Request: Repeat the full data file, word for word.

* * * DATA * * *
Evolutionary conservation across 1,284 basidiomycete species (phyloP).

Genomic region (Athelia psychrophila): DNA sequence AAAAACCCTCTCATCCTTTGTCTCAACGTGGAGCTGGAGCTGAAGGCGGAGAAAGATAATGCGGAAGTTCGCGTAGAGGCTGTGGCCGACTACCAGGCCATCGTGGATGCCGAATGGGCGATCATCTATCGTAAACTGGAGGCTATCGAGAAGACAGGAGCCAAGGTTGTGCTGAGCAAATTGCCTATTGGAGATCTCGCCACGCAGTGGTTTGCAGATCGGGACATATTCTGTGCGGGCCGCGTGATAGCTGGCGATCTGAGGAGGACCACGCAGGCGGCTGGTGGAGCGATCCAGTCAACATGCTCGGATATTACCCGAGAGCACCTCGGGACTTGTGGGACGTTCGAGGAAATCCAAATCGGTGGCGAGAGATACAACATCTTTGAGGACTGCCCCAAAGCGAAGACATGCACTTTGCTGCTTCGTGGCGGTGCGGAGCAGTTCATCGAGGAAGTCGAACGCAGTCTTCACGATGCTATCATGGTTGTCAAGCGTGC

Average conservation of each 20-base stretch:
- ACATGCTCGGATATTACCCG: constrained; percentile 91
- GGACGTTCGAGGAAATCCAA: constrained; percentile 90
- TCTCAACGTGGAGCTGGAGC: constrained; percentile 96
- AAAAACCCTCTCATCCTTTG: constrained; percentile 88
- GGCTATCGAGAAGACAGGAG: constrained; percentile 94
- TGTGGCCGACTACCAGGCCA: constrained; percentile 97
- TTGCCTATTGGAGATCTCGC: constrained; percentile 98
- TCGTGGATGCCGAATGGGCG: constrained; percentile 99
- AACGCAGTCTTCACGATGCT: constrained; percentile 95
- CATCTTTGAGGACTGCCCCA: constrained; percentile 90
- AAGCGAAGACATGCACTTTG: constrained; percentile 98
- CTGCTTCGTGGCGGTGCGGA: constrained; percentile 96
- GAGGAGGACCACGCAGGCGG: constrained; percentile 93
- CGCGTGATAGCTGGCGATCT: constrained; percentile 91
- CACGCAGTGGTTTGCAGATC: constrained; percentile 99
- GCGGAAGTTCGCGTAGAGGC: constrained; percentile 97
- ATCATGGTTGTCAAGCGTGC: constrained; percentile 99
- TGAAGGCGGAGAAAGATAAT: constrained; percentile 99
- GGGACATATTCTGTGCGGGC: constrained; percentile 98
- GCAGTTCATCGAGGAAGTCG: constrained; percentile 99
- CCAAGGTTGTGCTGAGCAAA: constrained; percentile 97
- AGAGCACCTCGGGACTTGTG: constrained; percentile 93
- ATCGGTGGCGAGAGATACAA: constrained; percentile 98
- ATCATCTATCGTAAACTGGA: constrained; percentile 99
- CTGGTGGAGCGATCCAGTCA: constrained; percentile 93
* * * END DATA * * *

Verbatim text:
Evolutionary conservation across 1,284 basidiomycete species (phyloP).

Genomic region (Athelia psychrophila): DNA sequence AAAAACCCTCTCATCCTTTGTCTCAACGTGGAGCTGGAGCTGAAGGCGGAGAAAGATAATGCGGAAGTTCGCGTAGAGGCTGTGGCCGACTACCAGGCCATCGTGGATGCCGAATGGGCGATCATCTATCGTAAACTGGAGGCTATCGAGAAGACAGGAGCCAAGGTTGTGCTGAGCAAATTGCCTATTGGAGATCTCGCCACGCAGTGGTTTGCAGATCGGGACATATTCTGTGCGGGCCGCGTGATAGCTGGCGATCTGAGGAGGACCACGCAGGCGGCTGGTGGAGCGATCCAGTCAACATGCTCGGATATTACCCGAGAGCACCTCGGGACTTGTGGGACGTTCGAGGAAATCCAAATCGGTGGCGAGAGATACAACATCTTTGAGGACTGCCCCAAAGCGAAGACATGCACTTTGCTGCTTCGTGGCGGTGCGGAGCAGTTCATCGAGGAAGTCGAACGCAGTCTTCACGATGCTATCATGGTTGTCAAGCGTGC

Average conservation of each 20-base stretch:
- ACATGCTCGGATATTACCCG: constrained; percentile 91
- GGACGTTCGAGGAAATCCAA: constrained; percentile 90
- TCTCAACGTGGAGCTGGAGC: constrained; percentile 96
- AAAAACCCTCTCATCCTTTG: constrained; percentile 88
- GGCTATCGAGAAGACAGGAG: constrained; percentile 94
- TGTGGCCGACTACCAGGCCA: constrained; percentile 97
- TTGCCTATTGGAGATCTCGC: constrained; percentile 98
- TCGTGGATGCCGAATGGGCG: constrained; percentile 99
- AACGCAGTCTTCACGATGCT: constrained; percentile 95
- CATCTTTGAGGACTGCCCCA: constrained; percentile 90
- AAGCGAAGACATGCACTTTG: constrained; percentile 98
- CTGCTTCGTGGCGGTGCGGA: constrained; percentile 96
- GAGGAGGACCACGCAGGCGG: constrained; percentile 93
- CGCGTGATAGCTGGCGATCT: constrained; percentile 91
- CACGCAGTGGTTTGCAGATC: constrained; percentile 99
- GCGGAAGTTCGCGTAGAGGC: constrained; percentile 97
- ATCATGGTTGTCAAGCGTGC: constrained; percentile 99
- TGAAGGCGGAGAAAGATAAT: constrained; percentile 99
- GGGACATATTCTGTGCGGGC: constrained; percentile 98
- GCAGTTCATCGAGGAAGTCG: constrained; percentile 99
- CCAAGGTTGTGCTGAGCAAA: constrained; percentile 97
- AGAGCACCTCGGGACTTGTG: constrained; percentile 93
- ATCGGTGGCGAGAGATACAA: constrained; percentile 98
- ATCATCTATCGTAAACTGGA: constrained; percentile 99
- CTGGTGGAGCGATCCAGTCA: constrained; percentile 93